L.W. Flouisa's picture
L.W. Flouisa from Tennessee is reading More Murakami November 4, 2015 - 11:27pm

Do you ever lose old drafts of something, and then suddenly remember the core of the plot. And then basically rewrite it based on what you are able to remember?

I recently did this with an epic poem that started out as a game project, that has now been adapted into a four thousand word JRPG script (first draft).

I learned something from looking at old work: a lot of my old work was a lot campier in overload of different genre elements clashing.

For example Midieival Fantasy and Futuristic Dystopian science fiction.

An example of where this clashes I'm finding is: In pages 2-3 the MC's girlfriend is beheaded for religious heresy. Then about half through the script (two thousand word mark), I'm already talking about abandoned cell phone towers producing radioactive warmth.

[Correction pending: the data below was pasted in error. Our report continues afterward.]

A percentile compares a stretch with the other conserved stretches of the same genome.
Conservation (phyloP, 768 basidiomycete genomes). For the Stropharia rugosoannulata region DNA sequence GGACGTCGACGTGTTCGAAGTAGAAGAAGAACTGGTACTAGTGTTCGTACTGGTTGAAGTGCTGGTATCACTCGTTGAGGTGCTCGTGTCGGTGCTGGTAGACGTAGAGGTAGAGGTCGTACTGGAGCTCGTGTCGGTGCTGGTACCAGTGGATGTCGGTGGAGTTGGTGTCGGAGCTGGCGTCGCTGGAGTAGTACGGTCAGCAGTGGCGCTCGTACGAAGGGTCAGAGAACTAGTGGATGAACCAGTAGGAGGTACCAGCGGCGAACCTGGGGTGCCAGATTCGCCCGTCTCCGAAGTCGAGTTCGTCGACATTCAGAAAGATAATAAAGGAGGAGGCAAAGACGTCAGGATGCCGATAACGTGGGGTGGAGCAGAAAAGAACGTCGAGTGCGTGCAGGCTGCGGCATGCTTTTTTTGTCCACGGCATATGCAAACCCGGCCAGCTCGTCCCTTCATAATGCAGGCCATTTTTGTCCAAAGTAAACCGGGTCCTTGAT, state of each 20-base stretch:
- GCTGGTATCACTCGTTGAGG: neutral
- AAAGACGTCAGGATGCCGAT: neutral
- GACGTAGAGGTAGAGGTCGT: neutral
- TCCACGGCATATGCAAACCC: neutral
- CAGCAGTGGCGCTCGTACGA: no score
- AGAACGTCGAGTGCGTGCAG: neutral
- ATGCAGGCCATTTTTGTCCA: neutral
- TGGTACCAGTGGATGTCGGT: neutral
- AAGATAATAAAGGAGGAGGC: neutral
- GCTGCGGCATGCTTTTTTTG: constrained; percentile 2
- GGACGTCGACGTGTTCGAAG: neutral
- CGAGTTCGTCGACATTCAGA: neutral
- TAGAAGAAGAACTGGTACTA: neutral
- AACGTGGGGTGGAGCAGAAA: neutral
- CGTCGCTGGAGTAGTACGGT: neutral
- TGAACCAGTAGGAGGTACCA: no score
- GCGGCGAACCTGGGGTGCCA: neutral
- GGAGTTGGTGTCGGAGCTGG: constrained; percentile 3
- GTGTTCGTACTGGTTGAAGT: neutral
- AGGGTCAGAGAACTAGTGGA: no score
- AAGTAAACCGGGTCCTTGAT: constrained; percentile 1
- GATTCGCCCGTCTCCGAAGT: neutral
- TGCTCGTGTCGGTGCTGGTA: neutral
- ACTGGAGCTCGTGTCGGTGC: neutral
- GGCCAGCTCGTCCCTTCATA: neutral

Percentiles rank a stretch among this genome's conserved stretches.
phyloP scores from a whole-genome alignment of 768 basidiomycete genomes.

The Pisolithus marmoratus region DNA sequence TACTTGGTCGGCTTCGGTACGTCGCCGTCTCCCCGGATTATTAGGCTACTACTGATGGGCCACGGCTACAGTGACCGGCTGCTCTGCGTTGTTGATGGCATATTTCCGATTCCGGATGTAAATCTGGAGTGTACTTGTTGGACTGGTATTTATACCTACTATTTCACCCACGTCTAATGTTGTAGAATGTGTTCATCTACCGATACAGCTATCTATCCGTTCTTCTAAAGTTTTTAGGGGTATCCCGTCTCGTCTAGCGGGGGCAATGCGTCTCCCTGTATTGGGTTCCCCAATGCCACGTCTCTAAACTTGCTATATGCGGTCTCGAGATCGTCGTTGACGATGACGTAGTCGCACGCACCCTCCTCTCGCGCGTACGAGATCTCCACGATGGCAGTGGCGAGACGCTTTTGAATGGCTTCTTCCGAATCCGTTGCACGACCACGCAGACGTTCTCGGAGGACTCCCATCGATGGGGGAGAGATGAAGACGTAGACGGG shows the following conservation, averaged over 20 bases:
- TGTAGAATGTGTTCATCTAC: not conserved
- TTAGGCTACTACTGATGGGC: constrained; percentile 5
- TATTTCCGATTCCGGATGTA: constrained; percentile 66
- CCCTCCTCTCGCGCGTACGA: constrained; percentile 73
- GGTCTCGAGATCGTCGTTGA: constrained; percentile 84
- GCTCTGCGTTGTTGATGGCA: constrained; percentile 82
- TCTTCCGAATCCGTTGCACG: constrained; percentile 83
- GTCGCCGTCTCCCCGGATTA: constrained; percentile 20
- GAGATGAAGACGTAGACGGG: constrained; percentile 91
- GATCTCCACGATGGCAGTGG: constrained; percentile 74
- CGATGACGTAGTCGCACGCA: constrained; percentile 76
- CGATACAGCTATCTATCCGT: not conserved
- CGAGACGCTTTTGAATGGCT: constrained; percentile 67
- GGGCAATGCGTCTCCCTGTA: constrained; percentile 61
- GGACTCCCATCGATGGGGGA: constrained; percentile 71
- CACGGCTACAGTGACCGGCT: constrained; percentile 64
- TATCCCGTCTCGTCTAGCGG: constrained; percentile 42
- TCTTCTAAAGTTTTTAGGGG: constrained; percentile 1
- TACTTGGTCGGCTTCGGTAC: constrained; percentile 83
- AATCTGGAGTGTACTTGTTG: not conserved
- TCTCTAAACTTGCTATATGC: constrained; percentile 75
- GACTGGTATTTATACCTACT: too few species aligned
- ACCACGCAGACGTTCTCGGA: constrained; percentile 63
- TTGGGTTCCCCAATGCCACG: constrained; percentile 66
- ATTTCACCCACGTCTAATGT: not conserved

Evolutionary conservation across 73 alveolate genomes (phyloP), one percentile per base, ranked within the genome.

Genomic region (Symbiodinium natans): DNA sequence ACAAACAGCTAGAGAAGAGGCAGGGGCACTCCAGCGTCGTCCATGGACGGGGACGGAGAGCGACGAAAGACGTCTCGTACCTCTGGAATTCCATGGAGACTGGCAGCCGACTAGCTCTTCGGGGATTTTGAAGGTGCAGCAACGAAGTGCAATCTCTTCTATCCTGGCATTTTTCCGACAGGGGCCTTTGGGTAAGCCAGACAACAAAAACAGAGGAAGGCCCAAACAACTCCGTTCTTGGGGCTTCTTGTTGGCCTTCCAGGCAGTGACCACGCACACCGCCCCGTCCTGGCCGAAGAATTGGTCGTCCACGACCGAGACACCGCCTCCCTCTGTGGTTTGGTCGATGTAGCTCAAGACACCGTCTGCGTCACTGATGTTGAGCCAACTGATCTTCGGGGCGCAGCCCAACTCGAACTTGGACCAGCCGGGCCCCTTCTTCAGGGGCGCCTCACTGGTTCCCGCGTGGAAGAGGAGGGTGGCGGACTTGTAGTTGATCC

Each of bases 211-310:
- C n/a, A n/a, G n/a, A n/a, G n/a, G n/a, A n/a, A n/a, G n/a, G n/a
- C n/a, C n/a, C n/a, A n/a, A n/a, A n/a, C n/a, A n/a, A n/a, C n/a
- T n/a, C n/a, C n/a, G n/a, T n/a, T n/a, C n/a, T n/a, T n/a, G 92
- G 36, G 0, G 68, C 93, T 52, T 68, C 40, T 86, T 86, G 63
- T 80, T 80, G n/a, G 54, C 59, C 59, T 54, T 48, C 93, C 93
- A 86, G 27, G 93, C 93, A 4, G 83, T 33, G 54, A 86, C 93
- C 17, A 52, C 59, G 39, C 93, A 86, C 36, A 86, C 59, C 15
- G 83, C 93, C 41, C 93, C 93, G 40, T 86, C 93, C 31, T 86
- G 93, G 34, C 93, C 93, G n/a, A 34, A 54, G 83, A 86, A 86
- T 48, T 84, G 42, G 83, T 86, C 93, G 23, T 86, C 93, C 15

Gordon Highland's picture
Gordon Highland from Kansas City is reading Secondhand Souls by Christopher Moore November 5, 2015 - 9:48am

I've heard a few screenwriters say they use a similar technique when adapting novels. They'll read the source material a couple of times, then toss it in a drawer and just write the scenes that stuck from memory, because that was obviously the good stuff. The same argument could be made for rewriting one's own work.

L.W. Flouisa's picture
L.W. Flouisa from Tennessee is reading More Murakami November 5, 2015 - 1:17pm

I guess I managed to stick with what worked. I ended up keeping the whole general feel of O Raphael, while completely reworking and fleshing out characters. Then adding know ones.

Still unsure how the critics will take all the beheading references, though I'm not exactly going for family entertainment.